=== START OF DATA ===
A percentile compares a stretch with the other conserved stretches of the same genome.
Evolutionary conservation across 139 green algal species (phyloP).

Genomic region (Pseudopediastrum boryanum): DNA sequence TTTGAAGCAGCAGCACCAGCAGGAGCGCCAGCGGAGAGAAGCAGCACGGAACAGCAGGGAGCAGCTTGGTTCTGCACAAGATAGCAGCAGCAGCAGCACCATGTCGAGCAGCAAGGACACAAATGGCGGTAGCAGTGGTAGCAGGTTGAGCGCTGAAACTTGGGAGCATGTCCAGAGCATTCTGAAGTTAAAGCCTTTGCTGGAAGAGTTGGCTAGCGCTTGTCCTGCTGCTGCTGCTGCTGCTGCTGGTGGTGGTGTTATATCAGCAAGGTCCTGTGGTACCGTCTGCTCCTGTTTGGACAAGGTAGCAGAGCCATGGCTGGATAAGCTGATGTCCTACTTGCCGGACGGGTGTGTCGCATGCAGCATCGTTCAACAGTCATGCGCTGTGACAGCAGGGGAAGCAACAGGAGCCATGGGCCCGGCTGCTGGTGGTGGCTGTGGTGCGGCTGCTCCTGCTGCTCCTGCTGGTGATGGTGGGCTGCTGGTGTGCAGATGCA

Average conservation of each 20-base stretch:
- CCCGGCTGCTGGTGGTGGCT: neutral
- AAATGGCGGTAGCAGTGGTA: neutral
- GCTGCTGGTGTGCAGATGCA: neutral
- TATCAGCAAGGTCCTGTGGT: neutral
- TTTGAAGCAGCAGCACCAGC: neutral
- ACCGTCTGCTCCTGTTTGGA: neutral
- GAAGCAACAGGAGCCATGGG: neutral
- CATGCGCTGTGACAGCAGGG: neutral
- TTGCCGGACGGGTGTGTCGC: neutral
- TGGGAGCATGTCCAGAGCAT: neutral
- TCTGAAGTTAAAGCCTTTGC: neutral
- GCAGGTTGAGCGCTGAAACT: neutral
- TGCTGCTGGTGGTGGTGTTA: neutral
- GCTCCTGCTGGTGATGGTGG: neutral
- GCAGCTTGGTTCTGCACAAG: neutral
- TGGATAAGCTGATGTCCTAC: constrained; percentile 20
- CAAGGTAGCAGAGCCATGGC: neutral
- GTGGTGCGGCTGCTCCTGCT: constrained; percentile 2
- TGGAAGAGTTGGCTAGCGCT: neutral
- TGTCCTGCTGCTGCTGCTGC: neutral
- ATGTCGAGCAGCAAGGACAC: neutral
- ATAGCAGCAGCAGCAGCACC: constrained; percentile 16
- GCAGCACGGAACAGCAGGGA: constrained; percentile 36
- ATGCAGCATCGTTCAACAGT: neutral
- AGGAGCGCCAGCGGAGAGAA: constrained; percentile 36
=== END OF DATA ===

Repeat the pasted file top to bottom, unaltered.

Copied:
A percentile compares a stretch with the other conserved stretches of the same genome.
Evolutionary conservation across 139 green algal species (phyloP).

Genomic region (Pseudopediastrum boryanum): DNA sequence TTTGAAGCAGCAGCACCAGCAGGAGCGCCAGCGGAGAGAAGCAGCACGGAACAGCAGGGAGCAGCTTGGTTCTGCACAAGATAGCAGCAGCAGCAGCACCATGTCGAGCAGCAAGGACACAAATGGCGGTAGCAGTGGTAGCAGGTTGAGCGCTGAAACTTGGGAGCATGTCCAGAGCATTCTGAAGTTAAAGCCTTTGCTGGAAGAGTTGGCTAGCGCTTGTCCTGCTGCTGCTGCTGCTGCTGCTGGTGGTGGTGTTATATCAGCAAGGTCCTGTGGTACCGTCTGCTCCTGTTTGGACAAGGTAGCAGAGCCATGGCTGGATAAGCTGATGTCCTACTTGCCGGACGGGTGTGTCGCATGCAGCATCGTTCAACAGTCATGCGCTGTGACAGCAGGGGAAGCAACAGGAGCCATGGGCCCGGCTGCTGGTGGTGGCTGTGGTGCGGCTGCTCCTGCTGCTCCTGCTGGTGATGGTGGGCTGCTGGTGTGCAGATGCA

Average conservation of each 20-base stretch:
- CCCGGCTGCTGGTGGTGGCT: neutral
- AAATGGCGGTAGCAGTGGTA: neutral
- GCTGCTGGTGTGCAGATGCA: neutral
- TATCAGCAAGGTCCTGTGGT: neutral
- TTTGAAGCAGCAGCACCAGC: neutral
- ACCGTCTGCTCCTGTTTGGA: neutral
- GAAGCAACAGGAGCCATGGG: neutral
- CATGCGCTGTGACAGCAGGG: neutral
- TTGCCGGACGGGTGTGTCGC: neutral
- TGGGAGCATGTCCAGAGCAT: neutral
- TCTGAAGTTAAAGCCTTTGC: neutral
- GCAGGTTGAGCGCTGAAACT: neutral
- TGCTGCTGGTGGTGGTGTTA: neutral
- GCTCCTGCTGGTGATGGTGG: neutral
- GCAGCTTGGTTCTGCACAAG: neutral
- TGGATAAGCTGATGTCCTAC: constrained; percentile 20
- CAAGGTAGCAGAGCCATGGC: neutral
- GTGGTGCGGCTGCTCCTGCT: constrained; percentile 2
- TGGAAGAGTTGGCTAGCGCT: neutral
- TGTCCTGCTGCTGCTGCTGC: neutral
- ATGTCGAGCAGCAAGGACAC: neutral
- ATAGCAGCAGCAGCAGCACC: constrained; percentile 16
- GCAGCACGGAACAGCAGGGA: constrained; percentile 36
- ATGCAGCATCGTTCAACAGT: neutral
- AGGAGCGCCAGCGGAGAGAA: constrained; percentile 36